What would Murdoc make of it? Previously, Gorillaz live performances have seen the “real” musicians play anonymously behind a curtain. But not tonight. If anything, tonight’s show abandons the notion of Gorillaz as a “virtual band” altogether. It seems more about establishing Damon Albarn’s overdue re-emergence as a front man, after spending close to a decade in the background on a number of collaborative projects, from Mali Music to The Good, The Bad And The Queen and Gorillaz.
It’s tempting to ask what’s prompted this, as he steps out from behind his keyboard to sing the second song of the night, “Last Living Soul” from the Demon Days album.
Certainly, it’s easy enough to continue to play behind a curtain when the band is, broadly, second-tier musicians. It’s clearly harder, though, when your touring band include Mick Jones and Paul Simonon, here sharing the stage for the first time together since Jones left The Clash in 1983. You could argue that the simple fact of their presence here means Damon is almost forced to blow his cover.
But there is, crucially, also the small matter of last year’s Blur tour to take into account. Damon’s enthusiasm at both those Hyde Park dates last July was palpable; and it seems likely those shows rekindled his interest in live performance. Which is certainly what we get tonight.
Critically, this show establishes Gorillaz as a highly credible live proposition. And, sure, this is in no small part down to Jones and Simonon’s involvement; it’s thrilling to see them share backing vocals a thunderous “O Green World”, or watch Simonon prowl the stage with his bass slung low. That the two men are wearing sailor’s hats – in a nod to the Plastic Beach album’s concept – fortunately doesn’t diminish their cool. And, before they wheel out the special guest vocalists, the band make a persuasive case in their own right. “Melancholy Hill” is beautiful; if, like me, you favour Damon’s more reflective, downtempo Blur songs, this is up there with “Out Of Time” or “Strange News From Another Star”.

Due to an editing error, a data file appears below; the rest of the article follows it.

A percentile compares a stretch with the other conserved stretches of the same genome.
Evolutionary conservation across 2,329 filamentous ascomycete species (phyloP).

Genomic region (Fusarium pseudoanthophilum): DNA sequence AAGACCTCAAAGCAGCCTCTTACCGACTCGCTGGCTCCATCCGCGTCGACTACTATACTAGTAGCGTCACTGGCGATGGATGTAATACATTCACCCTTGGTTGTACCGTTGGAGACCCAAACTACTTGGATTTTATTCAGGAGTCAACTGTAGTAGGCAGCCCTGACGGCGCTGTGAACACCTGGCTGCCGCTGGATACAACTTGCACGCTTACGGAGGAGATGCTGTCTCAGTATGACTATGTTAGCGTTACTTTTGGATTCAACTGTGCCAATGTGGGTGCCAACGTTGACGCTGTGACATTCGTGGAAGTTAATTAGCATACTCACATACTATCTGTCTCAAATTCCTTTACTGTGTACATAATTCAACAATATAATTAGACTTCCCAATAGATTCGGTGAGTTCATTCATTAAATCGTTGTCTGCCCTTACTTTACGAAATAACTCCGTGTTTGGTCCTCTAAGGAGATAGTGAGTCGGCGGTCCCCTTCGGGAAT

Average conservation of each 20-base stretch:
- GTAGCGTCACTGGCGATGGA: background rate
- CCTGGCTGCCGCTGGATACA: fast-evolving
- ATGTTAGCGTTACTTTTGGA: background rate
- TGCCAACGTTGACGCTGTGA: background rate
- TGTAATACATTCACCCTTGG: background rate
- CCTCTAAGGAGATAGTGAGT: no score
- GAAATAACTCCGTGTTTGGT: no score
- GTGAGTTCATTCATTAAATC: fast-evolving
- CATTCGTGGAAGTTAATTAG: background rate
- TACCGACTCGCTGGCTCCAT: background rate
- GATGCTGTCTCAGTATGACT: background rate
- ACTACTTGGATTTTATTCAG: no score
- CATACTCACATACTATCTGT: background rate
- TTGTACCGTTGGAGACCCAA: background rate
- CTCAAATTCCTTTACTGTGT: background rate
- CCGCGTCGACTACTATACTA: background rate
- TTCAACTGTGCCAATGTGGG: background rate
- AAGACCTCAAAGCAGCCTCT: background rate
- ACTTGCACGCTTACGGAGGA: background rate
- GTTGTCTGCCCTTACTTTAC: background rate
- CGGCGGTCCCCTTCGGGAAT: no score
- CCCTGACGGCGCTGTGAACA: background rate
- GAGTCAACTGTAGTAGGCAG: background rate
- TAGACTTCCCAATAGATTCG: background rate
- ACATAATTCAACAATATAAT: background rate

As to the special guests, we get a video of Snoop early on, for “Welcome To The Plastic Beach”, but it’s not until the fifth song that Mos Def and Bobby Womack arrive for a sleek “Stylo”, accompanied by a huge grin from Damon. From then on, the turnover of vocalists is pretty regular, from De La Soul leaping round the stage for “Feel Good Inc” to a pleasingly dissolute Shaun Ryder on a thumping, adrenalised “Dare”. Perhaps the best guest slot, though, goes to Little Dragon’s Yukimi Nagano, who duets with Damon on a beautiful version of “To Binge”.
With Damon’s inner performer in full flight, it’s perhaps no surprise to see the cartoon façade relegated to video screens. Jamie Hewlett’s images cut from scratchy line drawings reminiscent of his early Tank Girl work to richly detailed, 3D cartoons or video cut-ups. It’s great, but perhaps it feels too overwhelming. During “White Flag”, I count 19 people on stage – the regular band plus string section, the Syrian National Orchestra and grime artists Bashy and Kano. It kind of makes you stop and acknowledge what Damon’s achieved here; I can’t think of any other artist so willing to pull together so many apparently diverse musical outlooks and not make a pig’s ear out of it.
Welcome To The World Of The Plastic Beach
Last Living Souls
O Green World
On Melancholy Hill
Kids With Guns
Stylo (feat Bobby Womack and Mos Def)
Empire Ants (feat Little Dragon)
Dirty Harry (feat Bootie Brown)
White Flag (feat Bashy And Kano and The Syrian National Orchestra)
Superfast Jellyfish (feat De La Soul and Gruff Rhys)
Dare (Feat Rosie Wilson and Shaun Ryder)
Cloud Of Unknowing (feat Bobby Womack)
Sweepstakes (feat Mos Def)
To Binge (feat Little Dragon)
Feel Good (feat De La Soul)